Ramaphosa is a man of broken promises

By Opinion Time of article published Aug 19, 2021

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Kim Heller

Cape Town - Let us be frank. South Africa is in bad shape. The fairytale of the Rainbow Nation has no happy ending, and the fiction of political messiahs is the telling tale of today.

Not only is the nation in the clutch of a global health pandemic but, with its untreated maladies of racially engineered structural inequality, poverty and unemployment, South Africa is itself a pandemic.

In his address on Human Rights Day this year, President Cyril Ramaphosa said: “We are now in the phase of reconstruction and recovery. We are working to build a new economy that promises equal opportunity for all.

“In doing so, let us remember that this is a struggle for all of us far greater than ourselves. It is not a fight for our own piece of bread, for our own job to be saved, or for our own health and safety. It is a fight to preserve our common humanity.”

As always, the butterfly prose of the president is out of tune with the stark reality that poverty and joblessness is the daily bread of millions of South Africans.

The bleak reality is that with every new dawn the promise of an equitable economy and a common humanity fade. In the break of each new dawn, it is glaringly evident that Ramaphosa is not a man of promise but a man of broken promises.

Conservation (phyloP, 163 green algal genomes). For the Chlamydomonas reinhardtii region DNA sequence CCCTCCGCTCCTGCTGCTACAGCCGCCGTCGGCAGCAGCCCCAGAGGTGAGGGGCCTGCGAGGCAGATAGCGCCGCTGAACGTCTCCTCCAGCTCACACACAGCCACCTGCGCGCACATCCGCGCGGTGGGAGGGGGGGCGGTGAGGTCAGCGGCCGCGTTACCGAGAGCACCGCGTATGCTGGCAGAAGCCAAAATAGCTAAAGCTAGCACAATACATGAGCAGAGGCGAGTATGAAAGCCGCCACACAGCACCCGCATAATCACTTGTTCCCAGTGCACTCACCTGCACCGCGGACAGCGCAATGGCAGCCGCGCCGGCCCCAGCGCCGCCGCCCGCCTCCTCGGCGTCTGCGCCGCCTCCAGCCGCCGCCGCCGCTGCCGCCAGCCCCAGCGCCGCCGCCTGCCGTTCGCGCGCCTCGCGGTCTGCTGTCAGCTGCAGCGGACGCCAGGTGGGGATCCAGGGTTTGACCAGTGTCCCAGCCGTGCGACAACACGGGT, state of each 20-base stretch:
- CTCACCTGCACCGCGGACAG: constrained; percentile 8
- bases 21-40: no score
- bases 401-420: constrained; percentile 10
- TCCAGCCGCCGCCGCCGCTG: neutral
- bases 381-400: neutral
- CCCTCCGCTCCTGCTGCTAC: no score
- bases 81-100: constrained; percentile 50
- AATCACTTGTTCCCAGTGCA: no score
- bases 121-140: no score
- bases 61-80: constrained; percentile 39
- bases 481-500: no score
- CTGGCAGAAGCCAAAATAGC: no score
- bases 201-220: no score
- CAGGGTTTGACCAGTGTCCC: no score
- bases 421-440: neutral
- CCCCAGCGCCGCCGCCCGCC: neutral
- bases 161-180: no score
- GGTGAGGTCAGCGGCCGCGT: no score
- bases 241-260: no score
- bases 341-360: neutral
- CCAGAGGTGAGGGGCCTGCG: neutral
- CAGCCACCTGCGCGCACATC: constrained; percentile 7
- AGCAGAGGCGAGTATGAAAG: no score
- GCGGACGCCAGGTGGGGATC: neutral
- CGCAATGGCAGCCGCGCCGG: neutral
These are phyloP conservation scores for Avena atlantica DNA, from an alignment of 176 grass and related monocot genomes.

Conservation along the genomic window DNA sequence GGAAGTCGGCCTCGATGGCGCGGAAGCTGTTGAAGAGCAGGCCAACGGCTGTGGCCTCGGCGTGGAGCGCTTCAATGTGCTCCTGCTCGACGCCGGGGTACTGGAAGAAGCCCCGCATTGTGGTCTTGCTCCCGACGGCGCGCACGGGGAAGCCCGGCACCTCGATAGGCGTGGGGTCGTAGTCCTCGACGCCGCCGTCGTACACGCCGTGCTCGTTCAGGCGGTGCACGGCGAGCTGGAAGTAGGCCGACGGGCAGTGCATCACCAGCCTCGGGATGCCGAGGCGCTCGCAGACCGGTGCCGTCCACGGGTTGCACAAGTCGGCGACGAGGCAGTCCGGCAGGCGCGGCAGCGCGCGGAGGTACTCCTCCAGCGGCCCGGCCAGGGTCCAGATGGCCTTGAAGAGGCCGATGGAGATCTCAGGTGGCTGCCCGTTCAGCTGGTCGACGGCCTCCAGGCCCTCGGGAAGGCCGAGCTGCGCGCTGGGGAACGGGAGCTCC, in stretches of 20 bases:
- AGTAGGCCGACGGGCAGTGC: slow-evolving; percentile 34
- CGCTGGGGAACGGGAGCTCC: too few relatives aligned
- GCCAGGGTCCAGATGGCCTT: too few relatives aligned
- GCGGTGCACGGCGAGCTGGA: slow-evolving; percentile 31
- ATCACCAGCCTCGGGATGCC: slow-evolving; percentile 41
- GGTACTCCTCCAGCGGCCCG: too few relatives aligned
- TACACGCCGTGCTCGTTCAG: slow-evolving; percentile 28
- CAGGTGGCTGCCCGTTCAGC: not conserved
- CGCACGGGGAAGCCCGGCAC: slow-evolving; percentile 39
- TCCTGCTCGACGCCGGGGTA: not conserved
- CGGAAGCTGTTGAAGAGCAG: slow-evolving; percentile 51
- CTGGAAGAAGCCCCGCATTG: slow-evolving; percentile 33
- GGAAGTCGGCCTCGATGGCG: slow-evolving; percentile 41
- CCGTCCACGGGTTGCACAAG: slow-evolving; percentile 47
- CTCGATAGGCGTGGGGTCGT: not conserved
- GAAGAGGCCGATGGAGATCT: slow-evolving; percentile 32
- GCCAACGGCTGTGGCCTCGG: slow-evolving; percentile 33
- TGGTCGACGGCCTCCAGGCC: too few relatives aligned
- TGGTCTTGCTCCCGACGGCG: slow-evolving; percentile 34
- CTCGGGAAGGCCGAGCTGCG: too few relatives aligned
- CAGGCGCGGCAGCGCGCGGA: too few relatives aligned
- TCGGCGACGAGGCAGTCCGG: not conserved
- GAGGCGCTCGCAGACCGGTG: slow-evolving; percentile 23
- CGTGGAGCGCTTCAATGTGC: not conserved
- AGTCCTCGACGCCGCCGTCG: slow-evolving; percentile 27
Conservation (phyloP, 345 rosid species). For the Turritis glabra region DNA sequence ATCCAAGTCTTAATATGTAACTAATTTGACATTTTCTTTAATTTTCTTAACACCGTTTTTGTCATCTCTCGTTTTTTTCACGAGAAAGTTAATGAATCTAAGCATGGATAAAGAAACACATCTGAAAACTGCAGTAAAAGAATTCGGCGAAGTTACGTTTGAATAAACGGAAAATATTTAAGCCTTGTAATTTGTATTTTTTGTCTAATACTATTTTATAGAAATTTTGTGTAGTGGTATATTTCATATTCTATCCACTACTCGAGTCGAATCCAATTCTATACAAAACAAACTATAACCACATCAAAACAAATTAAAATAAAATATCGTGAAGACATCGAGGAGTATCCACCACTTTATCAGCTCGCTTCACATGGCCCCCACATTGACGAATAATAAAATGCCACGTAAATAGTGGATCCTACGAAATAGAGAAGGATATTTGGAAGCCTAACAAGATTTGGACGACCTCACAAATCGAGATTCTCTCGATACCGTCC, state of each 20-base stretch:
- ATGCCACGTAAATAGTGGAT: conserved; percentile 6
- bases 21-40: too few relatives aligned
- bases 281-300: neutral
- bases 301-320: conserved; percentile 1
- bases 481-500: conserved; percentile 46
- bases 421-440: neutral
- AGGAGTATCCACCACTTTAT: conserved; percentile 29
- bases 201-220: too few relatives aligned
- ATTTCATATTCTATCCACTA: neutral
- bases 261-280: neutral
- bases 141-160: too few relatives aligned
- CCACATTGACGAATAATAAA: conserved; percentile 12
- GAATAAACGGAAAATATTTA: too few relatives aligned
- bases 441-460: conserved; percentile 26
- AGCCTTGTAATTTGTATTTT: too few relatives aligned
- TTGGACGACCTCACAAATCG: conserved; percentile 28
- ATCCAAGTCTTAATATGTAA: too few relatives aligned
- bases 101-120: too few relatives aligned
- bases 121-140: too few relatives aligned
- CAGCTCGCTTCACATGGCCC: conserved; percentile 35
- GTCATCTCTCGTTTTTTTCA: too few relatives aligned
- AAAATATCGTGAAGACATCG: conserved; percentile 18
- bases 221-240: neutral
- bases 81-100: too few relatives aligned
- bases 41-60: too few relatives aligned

In fact, in terms of broken promises, Ramaphosa has been a serial offender, both as president and deputy president.

His easy-speak assurances have come to naught. Undertakings to end the challenges at Eskom, attract golden international investment, create jobs, build more houses, and steward in a corruption-free government have all failed to happen.

Clearly, Ramaphosa is a leader who lacks the Midas touch. When he became president in February 2018, the pens of journalists, so long dipped in the anti-Zuma inkwell, were quick to write about how Ramaphosa would put an end to all social, political and economic ills. Journalists, in a blinding spell of selective amnesia, did not script editorials about how Ramaphosa’s performance as deputy president was without distinction.

Today, the same journalists are “Ramaphosa-shocked” to realise that their man has failed dismally to “save South Africa.”

Last year, during a live television address to the nation on the Covid-19 pandemic, Ramaphosa flailed and failed as he attempted to fit his mask. As he groped, the mask fell over his eyes, a symbolic moment, perhaps, of a leader without vision. This real-time moment of floundering, by our head of state, garnered international coverage.

The president’s publicity machinery swiftly worked to turn this humiliating episode into one of humility and humour. But such quick-stitch public relations exercises, which have long been the easy spin of the Ramaphosa administration, are beginning to wear thin.

There is no trick and treat spin-doctoring or purchase of propaganda that can seal the unveiled truth that Ramaphosa is simply no A-grade leader. In the very same way the president failed to master the elementary mechanics of fitting a mask, Ramaphosa has failed to muster any significant achievements since he was elected president in February 2018.

The promised economic recovery and renewal was nowhere in sight in the pre-Covid landscape. Using the alibi of Covid-19 or scapegoating former president Jacob Zuma for current-day economic devastation have no currency anymore.